ACCORDING to a popular joke about China's poor food safety controls, every Chinese is a chemist by "training."
We are unaware of the amazing variety of additives that we have ingested since birth, until are alerted that they damage our health. Over time, as new names are added to the blacklist of banned additives, we have lost count as well as our grasp of kitchen chemistry.
The public is said to be so inured to food safety risks that efforts to raise awareness appear futile. What's worse, the clear comeback of banned chemicals is chipping away at what little faith we have in the quality monitoring system.
The recent pork mayhem engulfing Jiyuan Shuanghui Co, a renowned domestic meat processor, is a powerful reminder of the danger that has never left our tables.
Sample tests showed Shuanghui meat products contained clenbuterol, the banned drug fed to pigs to make them grow more lean meat and thus make them more profitable. An excessive amount of clenbuterol can cause nausea, muscle spasms and even death.
Clenbuterol, a term familiar to amateur "food scientists," made its debut 10 years ago, when a spate of poisoned pork cases led China to ban it in animal feed. Yet in the ensuing years the government has been fighting a losing battle to eradicate it from household farms, where widespread use has persisted.
As the probe deepens into the tainted pork scandal, 29 people in Henan Province, where Shuanghui is headquartered, have been detained for allegedly using or trading in clenbuterol. Meanwhile, 19 quality inspection officials have been disciplined for dereliction of duty.
As in previous food safety scandals, those punished for the tainted pork are but small fry sacrificed to placate the public. Given the extent of the contamination, there is good reason to believe the ongoing investigation will ensnare more people.
One reason clenbuterol-laced pork can pass toxicity tests is that it now exists in subtler forms. Its substitutes ractopamine and salbutamol are hard to detect and can be easily synthesized in one's own backyard, making it impossible for watchdogs to stem their flow into the market at the very early stage.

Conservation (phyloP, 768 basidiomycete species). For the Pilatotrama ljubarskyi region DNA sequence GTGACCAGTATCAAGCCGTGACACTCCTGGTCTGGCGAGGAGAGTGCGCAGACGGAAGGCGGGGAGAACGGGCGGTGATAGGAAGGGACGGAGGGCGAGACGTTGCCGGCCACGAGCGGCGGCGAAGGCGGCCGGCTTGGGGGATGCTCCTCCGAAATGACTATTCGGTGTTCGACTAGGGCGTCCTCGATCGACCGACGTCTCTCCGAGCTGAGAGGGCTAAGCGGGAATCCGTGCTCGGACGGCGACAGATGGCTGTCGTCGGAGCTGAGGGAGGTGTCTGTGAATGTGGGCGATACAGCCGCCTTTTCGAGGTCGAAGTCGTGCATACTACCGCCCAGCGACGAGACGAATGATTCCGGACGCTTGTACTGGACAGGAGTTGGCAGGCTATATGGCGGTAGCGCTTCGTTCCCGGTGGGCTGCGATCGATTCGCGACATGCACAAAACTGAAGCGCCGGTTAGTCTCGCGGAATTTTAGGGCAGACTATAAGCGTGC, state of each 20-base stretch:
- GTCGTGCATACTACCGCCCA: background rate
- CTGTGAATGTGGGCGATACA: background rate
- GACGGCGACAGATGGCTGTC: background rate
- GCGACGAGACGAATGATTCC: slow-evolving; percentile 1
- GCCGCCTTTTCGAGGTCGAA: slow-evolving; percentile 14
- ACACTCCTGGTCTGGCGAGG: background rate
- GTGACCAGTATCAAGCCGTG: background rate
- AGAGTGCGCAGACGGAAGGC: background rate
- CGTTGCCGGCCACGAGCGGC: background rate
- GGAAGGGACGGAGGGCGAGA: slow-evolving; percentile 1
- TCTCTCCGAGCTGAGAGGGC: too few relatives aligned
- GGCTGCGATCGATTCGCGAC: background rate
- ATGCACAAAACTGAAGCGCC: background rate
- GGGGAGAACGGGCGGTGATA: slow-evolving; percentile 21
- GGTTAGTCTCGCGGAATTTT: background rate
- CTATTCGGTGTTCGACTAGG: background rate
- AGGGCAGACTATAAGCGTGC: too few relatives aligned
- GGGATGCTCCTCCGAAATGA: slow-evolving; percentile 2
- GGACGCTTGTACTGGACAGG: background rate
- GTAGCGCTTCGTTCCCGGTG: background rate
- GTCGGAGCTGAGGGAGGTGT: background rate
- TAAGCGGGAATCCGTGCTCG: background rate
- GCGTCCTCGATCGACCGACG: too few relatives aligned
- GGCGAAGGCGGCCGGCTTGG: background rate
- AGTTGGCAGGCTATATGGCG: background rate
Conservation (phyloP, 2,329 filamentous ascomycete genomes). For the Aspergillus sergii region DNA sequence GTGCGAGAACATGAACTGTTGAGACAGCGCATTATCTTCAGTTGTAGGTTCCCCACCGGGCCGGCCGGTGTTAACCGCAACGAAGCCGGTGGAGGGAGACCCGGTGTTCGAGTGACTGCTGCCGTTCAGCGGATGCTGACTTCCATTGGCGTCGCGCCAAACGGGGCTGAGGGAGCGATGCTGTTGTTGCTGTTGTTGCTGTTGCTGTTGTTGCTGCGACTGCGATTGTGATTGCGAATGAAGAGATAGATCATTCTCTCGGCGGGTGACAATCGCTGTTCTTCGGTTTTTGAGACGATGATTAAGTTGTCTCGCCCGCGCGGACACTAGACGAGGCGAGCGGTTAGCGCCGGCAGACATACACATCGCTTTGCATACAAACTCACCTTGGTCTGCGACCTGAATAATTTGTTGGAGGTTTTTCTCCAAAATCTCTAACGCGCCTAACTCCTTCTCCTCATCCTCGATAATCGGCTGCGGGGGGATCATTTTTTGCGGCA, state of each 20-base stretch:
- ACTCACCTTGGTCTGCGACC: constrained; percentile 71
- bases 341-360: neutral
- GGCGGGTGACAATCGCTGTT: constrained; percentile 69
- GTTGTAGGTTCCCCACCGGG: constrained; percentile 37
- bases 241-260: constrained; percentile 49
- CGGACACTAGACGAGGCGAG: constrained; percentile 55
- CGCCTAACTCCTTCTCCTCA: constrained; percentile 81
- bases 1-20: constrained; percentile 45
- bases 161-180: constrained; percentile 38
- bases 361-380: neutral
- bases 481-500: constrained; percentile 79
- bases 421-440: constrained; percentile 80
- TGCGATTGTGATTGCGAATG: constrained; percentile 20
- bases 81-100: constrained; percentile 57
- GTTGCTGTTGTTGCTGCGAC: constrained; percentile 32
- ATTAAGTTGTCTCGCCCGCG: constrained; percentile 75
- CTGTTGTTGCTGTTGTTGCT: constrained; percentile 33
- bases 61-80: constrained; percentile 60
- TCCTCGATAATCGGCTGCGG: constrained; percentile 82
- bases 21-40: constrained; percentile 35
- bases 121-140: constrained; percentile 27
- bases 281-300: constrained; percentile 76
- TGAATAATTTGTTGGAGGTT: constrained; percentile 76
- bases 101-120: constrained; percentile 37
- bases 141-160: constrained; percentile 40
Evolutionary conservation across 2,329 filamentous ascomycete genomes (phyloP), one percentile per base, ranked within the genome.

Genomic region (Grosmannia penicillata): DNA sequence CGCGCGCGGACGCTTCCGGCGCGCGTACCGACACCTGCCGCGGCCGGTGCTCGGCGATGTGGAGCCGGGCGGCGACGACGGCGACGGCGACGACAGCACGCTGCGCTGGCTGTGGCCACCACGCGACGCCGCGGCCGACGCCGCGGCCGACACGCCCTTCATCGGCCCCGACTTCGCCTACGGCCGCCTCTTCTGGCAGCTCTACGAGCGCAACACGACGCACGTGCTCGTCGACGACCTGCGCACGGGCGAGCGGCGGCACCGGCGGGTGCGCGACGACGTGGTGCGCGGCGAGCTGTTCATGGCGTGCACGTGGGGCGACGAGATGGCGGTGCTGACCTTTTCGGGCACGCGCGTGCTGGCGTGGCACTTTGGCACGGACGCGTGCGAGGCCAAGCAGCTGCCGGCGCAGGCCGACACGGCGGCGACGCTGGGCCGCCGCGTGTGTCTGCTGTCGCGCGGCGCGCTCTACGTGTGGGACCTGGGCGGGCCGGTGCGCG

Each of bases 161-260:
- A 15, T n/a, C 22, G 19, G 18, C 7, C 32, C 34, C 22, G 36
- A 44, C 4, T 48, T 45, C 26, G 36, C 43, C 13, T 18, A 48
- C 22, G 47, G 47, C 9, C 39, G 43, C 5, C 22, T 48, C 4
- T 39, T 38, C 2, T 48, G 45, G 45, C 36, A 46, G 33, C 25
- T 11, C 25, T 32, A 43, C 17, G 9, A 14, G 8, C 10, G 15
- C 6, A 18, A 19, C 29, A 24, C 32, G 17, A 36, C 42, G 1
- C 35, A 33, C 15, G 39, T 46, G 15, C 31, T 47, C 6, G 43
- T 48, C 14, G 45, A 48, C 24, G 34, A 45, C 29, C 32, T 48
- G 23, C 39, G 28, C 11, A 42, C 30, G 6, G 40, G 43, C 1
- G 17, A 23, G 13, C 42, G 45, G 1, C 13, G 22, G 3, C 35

That said, they regulators are not immune to censure. The system is riddled with loopholes that can be exploited. For example, the percentage of random official checks on live porkers, at 2 percent, is widely criticized as being too low to uncover systemic frauds. In response, many provincial authorities have raised the rate to more than 5 percent and promised to extend inspection to cover herds with fewer than 50 swine.
Officials' tardiness, or laziness, pales into insignificance compared with their collaboration with unscrupulous pork traders. Many "pigs on steroids," as they came to be known, reportedly tested negative for clenbuterol because their raisers had submitted human urine for testing, although this trick should've been easy to expose; to obtain the paperwork required for business, dishonest pig farmers bribed inspectors with as little as 2 yuan (30 US cents) a head.
As we know from frequent past experience, behind these incidents are not just a few bad apples, but vast corrosion of morality and social responsibility.
Premier Wen Jiabao created quite a stir when he said in February that businessmen ought to "thicken their moral blood."
However, the pork scare hints at bigger troubles than lax oversight or "thin moral blood" of a few firms.
The shakeup of the meat-packing industry comes at a time when China's consumption of pork, the nation's staple meat, is rising rapidly. Chinese on average ate 39.6 kilograms of pork in 2006, almost double the weight in 1990. This figure had climbed to 43 kilograms last year - and is still growing.
Western diets, which contain more meat and dairy products, have gained popularity in China due to the myth that animal protein is better than plant protein (such as soybeans). It is also a myth believed by many in China that eating more animal protein can improve genes, thus resulting in better-muscled children better suited to athletic competition.
While China was once a largely vegetarian nation, the growing appetite for meat has wide-ranging implications for agriculture and possibly global climate change (livestock "emissions" contain methane gas).
The recent meat safety crisis clearly demonstrates the potentially deadly problem of a carnivorous society and dependence on meat - when pork production cannot keep pace with our gluttony, greedy producers turn to toxic additives.